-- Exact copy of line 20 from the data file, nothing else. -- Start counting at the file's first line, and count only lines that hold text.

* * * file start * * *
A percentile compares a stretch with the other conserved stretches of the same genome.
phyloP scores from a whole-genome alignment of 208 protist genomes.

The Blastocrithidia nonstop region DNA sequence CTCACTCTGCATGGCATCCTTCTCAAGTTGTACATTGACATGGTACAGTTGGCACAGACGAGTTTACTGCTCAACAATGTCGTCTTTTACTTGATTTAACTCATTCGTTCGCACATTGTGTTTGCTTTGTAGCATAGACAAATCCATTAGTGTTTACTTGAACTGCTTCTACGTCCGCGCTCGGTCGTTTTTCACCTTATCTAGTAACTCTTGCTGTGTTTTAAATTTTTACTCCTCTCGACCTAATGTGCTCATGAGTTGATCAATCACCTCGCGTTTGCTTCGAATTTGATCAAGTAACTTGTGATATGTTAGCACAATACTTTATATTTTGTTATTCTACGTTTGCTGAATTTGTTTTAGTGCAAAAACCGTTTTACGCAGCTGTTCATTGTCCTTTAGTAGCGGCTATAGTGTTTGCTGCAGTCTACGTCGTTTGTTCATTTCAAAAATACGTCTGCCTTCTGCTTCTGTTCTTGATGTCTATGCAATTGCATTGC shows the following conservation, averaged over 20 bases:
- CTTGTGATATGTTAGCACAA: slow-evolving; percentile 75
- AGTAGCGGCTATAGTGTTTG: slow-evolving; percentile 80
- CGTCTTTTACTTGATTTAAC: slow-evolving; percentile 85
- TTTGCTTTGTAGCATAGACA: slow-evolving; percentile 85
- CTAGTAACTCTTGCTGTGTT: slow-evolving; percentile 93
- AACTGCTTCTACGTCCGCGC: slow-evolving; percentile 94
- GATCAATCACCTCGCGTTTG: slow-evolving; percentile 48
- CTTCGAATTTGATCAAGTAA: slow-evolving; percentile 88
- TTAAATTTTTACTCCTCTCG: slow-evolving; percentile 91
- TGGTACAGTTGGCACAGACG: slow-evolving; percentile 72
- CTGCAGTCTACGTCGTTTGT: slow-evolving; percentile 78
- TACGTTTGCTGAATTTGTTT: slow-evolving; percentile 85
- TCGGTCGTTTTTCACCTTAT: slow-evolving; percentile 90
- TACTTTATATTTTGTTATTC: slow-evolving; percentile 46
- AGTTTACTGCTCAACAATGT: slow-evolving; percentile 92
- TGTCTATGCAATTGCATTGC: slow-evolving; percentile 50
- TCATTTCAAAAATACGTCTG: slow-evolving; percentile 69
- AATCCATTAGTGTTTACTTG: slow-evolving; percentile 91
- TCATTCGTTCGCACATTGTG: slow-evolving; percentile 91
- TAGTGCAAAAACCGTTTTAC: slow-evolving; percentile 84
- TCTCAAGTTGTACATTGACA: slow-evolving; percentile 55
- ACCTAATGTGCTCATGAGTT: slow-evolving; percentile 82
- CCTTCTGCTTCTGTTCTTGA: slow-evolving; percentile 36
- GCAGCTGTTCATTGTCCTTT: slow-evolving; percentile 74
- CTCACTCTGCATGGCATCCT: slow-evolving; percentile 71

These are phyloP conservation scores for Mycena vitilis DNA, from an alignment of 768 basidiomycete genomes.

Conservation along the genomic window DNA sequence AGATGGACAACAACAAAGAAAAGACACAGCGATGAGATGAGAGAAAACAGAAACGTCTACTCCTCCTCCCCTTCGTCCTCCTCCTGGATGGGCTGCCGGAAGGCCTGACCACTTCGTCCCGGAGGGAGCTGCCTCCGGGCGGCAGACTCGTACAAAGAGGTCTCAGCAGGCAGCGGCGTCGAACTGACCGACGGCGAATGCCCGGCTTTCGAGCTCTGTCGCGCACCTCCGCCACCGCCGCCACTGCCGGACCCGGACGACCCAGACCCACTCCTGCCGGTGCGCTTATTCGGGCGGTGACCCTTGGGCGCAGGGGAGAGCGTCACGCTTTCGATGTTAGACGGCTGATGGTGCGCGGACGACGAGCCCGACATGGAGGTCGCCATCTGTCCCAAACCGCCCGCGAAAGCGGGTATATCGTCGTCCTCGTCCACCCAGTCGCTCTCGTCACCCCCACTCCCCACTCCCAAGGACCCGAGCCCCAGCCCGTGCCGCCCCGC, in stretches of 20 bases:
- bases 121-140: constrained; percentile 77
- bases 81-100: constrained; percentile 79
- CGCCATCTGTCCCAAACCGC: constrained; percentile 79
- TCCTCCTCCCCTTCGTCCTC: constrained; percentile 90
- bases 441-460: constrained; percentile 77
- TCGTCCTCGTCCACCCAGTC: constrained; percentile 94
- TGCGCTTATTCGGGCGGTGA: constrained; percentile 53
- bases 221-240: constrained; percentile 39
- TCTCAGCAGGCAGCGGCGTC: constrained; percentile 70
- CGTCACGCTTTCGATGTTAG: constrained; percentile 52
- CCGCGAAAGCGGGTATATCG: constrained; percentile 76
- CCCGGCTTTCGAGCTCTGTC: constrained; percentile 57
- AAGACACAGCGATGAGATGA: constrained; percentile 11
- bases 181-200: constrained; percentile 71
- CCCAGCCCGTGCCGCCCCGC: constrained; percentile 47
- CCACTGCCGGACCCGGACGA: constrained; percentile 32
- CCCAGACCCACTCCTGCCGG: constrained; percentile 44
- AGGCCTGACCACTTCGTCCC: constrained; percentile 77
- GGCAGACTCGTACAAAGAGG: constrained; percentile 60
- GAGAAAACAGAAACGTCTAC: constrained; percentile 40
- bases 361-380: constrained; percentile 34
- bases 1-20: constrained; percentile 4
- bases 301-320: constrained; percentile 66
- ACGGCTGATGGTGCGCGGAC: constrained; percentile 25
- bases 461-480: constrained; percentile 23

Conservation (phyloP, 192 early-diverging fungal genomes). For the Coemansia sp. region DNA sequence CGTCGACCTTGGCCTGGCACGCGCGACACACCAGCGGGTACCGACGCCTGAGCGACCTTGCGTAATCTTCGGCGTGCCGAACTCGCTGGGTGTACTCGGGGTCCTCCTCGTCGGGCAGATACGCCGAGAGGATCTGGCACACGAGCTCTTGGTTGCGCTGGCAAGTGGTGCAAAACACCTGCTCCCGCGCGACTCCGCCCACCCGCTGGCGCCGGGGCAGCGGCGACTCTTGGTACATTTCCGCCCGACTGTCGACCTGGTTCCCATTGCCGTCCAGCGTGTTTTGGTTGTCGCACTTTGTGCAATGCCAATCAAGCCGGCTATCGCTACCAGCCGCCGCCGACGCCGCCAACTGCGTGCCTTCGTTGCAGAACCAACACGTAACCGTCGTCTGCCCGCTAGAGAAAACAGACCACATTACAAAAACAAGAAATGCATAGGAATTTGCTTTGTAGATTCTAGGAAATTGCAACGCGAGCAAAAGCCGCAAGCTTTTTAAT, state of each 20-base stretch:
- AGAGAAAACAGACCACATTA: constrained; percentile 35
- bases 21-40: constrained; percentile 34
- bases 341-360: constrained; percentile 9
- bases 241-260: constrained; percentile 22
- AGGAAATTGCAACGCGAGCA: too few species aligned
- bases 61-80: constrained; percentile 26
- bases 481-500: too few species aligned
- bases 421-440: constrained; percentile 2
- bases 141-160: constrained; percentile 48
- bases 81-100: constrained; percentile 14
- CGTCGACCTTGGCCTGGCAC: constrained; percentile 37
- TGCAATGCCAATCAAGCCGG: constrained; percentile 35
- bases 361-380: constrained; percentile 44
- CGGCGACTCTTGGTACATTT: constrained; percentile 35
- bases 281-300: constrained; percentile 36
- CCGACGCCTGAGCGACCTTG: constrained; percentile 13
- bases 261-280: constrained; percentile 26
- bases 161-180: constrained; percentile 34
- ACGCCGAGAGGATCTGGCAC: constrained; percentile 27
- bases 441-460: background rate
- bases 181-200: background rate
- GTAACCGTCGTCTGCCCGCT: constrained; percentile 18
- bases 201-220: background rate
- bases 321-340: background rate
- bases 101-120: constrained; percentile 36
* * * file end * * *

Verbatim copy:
- TCATTTCAAAAATACGTCTG: slow-evolving; percentile 69